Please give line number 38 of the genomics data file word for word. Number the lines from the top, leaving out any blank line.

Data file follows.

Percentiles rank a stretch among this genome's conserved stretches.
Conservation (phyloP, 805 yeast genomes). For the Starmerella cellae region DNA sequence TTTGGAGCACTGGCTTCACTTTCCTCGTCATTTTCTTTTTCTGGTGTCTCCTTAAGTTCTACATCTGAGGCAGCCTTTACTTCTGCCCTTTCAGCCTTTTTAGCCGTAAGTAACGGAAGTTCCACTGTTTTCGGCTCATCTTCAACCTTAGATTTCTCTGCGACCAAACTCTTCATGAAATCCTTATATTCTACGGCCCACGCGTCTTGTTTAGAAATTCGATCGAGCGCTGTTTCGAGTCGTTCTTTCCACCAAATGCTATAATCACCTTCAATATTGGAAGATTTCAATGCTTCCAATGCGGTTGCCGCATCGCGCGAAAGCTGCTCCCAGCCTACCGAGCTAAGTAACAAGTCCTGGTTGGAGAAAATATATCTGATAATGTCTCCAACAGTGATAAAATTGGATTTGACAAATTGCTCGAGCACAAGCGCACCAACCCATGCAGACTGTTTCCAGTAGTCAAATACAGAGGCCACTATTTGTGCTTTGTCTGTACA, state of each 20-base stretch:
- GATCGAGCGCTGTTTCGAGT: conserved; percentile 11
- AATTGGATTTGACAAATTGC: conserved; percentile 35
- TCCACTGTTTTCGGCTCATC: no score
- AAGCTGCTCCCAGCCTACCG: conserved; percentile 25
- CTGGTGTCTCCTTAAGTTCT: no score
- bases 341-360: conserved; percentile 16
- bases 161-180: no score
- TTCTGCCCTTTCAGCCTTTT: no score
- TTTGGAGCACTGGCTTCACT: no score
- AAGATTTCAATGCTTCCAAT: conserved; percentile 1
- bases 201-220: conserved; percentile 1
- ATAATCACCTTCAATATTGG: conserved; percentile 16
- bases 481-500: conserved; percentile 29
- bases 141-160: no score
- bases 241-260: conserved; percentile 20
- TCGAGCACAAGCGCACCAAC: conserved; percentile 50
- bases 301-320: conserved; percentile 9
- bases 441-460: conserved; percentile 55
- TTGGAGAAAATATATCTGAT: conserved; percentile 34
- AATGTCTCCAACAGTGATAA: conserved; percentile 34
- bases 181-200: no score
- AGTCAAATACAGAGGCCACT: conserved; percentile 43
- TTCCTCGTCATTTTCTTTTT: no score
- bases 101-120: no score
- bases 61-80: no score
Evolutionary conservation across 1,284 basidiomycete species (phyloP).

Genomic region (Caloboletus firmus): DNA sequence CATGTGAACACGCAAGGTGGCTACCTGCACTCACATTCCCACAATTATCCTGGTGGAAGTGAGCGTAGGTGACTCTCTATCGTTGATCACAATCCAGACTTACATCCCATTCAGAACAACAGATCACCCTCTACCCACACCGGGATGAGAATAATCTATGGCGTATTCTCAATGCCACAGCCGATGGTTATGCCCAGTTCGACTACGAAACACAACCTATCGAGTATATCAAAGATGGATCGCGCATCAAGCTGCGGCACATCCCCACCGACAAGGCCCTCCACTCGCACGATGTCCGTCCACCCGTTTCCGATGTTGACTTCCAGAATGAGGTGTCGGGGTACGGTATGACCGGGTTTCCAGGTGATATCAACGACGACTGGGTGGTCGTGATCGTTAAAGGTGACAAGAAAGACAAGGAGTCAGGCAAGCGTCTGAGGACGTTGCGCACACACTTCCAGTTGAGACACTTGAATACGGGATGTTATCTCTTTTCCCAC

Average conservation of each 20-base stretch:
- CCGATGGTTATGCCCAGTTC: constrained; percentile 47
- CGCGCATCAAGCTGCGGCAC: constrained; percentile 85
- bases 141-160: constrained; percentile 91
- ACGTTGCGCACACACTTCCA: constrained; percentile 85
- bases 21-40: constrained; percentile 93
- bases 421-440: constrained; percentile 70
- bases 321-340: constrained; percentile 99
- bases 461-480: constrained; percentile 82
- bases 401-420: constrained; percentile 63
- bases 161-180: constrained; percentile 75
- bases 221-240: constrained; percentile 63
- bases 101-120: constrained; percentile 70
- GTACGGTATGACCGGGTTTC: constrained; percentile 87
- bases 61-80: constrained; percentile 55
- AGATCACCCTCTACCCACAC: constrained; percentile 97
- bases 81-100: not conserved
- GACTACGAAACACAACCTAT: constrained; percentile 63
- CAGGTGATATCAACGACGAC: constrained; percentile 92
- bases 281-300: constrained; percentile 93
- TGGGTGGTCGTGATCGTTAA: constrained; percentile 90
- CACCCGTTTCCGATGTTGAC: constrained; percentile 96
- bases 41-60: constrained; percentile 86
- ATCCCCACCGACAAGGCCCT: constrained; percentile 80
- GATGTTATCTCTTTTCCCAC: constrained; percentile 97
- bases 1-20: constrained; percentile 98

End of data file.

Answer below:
- bases 461-480: constrained; percentile 82